DuckDuckGo… away

It’s been quite a year for the likes of Facebook and Twitter, among others. They’ve been in the news almost constantly it seems — and for all the wrong reasons. I honestly share a lot of the concerns tech writer Farhad Manjoo has with what he refers to as The Frightful Five, and I recently tried… Truly tried… To use one of the Frightful Five a lot less: Google. It didn’t go well.

Apple doesn’t exactly provide myriad choices of search engine on its iOS devices. Google is the default, and you can also choose Bing, DuckDuckGo, and one other that escapes me at the moment. There’s something that’s just hard to choke-down every time I use Google. There have been plenty of stories in the past year about just how much Google actually knows about you — a dossier that is apparently extensive enough that I’ve been too scared to go look. This report out of Canada is just one of many examples, and such revelations (if they even are revelations) are one reason I decided to use DuckDuckGo on my iOS devices as the search engine of choice. Well, for awhile, anyway.

DuckDuckGo, which for brevity I’ll just now refer to as DDG, promotes itself as the search engine of privacy. It’s a concept I really like and respect. I truly don’t want some faceless corporate behemoth to know that the disgusting looking skin infection I’m searching the internet to learn about is actually on my finger. I don’t need them to understand my sexual proclivities, my social leanings, my political party, or really anything at all about who or what I am, or what’s on my mind. And yet if you think about it, the stuff you Google for, when sum-totaled, is a pretty revealing list of what each of us is all about. It’s a list that’s easily monetized, easily linked from browser to browser, easily connected to our mobile device and the places we travel. Scary shit, to be honest.

So it was against that backdrop of rebellion that I configured my devices to use DDG instead of Google. It’s been about four weeks now. So how did it go?

I’m slowly going back to the faceless corporate behemoth who’s building that dossier about every detail of my life.

Why? That’s easy: DDG doesn’t provide relevant search results as well as Google, and that’s precisely what I discovered when I tried to use Microsoft’s Bing a couple of years ago instead of Google.

Google got to be Google because it does what it does exceptionally well. That’s the same reason Apple got to be Apple, and Facebook got to Facebook. You don’t set-up some crappy web site and become one of the biggest companies in the world by doing a lousy job. And that’s the paradox: How do we wean ourselves away from the evil behemoths, when the evildoers do what they do so damned well?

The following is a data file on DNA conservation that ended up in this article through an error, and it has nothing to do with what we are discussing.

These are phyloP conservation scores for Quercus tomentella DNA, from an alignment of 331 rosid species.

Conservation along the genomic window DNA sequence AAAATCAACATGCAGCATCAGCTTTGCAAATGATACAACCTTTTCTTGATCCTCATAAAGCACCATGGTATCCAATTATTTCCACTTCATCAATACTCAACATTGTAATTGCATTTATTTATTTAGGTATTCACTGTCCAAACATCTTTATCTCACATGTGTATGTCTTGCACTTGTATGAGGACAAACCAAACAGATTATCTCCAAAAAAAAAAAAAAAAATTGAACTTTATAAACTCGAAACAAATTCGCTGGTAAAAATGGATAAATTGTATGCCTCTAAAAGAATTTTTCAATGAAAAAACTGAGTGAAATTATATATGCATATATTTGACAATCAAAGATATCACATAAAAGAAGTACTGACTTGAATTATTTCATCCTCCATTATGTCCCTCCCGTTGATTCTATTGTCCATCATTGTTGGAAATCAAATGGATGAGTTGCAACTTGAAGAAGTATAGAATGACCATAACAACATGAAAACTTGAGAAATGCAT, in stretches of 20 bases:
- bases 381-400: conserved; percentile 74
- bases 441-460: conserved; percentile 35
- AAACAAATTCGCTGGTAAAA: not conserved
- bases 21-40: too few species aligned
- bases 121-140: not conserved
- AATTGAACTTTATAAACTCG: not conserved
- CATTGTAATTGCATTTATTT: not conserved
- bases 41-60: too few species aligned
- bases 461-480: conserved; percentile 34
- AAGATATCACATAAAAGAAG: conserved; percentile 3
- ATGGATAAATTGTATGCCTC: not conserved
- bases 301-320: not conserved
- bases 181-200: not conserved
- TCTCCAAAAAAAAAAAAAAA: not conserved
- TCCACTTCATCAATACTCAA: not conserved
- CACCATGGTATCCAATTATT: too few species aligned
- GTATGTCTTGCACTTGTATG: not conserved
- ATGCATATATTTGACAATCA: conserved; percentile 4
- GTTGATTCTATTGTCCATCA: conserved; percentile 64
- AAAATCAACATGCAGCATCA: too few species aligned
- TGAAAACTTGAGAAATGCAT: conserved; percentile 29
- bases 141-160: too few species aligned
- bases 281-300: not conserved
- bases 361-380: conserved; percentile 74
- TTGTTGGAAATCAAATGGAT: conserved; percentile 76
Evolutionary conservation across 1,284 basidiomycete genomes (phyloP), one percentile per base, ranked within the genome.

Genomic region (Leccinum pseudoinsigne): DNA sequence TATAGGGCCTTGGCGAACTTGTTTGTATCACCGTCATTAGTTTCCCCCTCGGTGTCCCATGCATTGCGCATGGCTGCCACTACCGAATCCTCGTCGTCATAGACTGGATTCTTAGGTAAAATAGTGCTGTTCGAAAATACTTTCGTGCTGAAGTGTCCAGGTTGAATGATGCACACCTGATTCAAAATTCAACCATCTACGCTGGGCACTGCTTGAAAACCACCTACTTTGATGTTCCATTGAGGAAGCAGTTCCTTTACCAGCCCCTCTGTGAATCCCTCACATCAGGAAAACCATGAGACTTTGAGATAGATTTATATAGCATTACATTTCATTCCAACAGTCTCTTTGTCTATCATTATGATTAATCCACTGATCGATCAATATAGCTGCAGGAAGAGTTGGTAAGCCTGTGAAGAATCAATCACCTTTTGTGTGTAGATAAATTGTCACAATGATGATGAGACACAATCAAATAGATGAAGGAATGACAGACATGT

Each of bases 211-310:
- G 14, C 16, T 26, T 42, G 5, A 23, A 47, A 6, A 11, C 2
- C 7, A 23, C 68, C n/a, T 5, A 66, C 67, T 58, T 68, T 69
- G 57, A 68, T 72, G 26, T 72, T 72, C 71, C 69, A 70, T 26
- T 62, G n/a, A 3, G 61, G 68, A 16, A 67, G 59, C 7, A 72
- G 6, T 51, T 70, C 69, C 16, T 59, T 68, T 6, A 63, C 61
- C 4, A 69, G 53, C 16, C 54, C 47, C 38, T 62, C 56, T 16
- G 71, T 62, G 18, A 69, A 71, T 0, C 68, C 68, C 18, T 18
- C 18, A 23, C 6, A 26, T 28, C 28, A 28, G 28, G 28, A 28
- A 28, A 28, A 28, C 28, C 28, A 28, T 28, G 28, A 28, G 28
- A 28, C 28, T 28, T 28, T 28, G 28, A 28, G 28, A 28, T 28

Honestly, I would encourage everyone reading this blog to try DDG. It’s ready and waiting for you at http://www.duckduckgo.com. Reconfigure your devices and browser defaults. Give it a go. Give it a really, good, hard, sustained go. Do all your queries there. And see if you’re satisfied with the results you’re pulling back. Did you find the stuff you’re looking for? Did it provide options?

The featured image with this post shows what’s displayed in DDG when I search for the name of this blog. Thankfully, the top result is, in fact, this blog. The rest? See for yourself:

Granted, you can clearly see that I have safe search turned off, because I don’t really need a nanny filtering my results. But really? The next most applicable and relevant result is a porn site? And then Walmart’s in fourth position?

Now let’s try that on Google, with safe search also disabled:

Google contextually understands the search query more clearly. Now, this is not the best test — QueryBang is the name of something (this blog), and that should be pretty easy to figure out. When things get more interesting is when you’re digging for specific information.

A recent example: My washing machine stopped working right, throwing an error code on almost every wash cycle. Searching for the error code itself, the suspect part number of the part normally responsible for that code, and searching for a service manual for my particular washing machine — DDG’s results were marginal at best. Google’s results, while also not perfect, provided entry points that were far more useful and relevant. Google also returned a lot more results that I’d call “click bait” — web sites, such as expert for-a-fee Q&A services, where the web site developers have quite clearly figured out how to game Google’s algorithms to float to the top of the first page of results.

So sure, neither search engine is perfect. But Google keeps providing better, more useful, more relevant results. And that unfortunately means I’m feeling its pull… If I have to repeat on Google the search queries I make on DDG, why am I using DDG to start with?

I wish the world had Google without Google’s amazingly scary downside. But we don’t, and DDG isn’t currently an adequate answer. Doing search, doing it really well, and doing it at scale, is not something some dude can do in his basement with an old Windows machine. So I guess for now, I’m back to the big baddy, with its massive infrastructure, its secret algorithms, and its monetization schemes based on all those dossiers.

I’m pretty sure the only reason I’ve not seen ads for local appliance repair companies, at this point, is due to Purify (on iOS) and uBlock Origin (on macOS). Surely Google knows who I am, where I am — and that my washer isn’t working.

And that, indeed, is scary.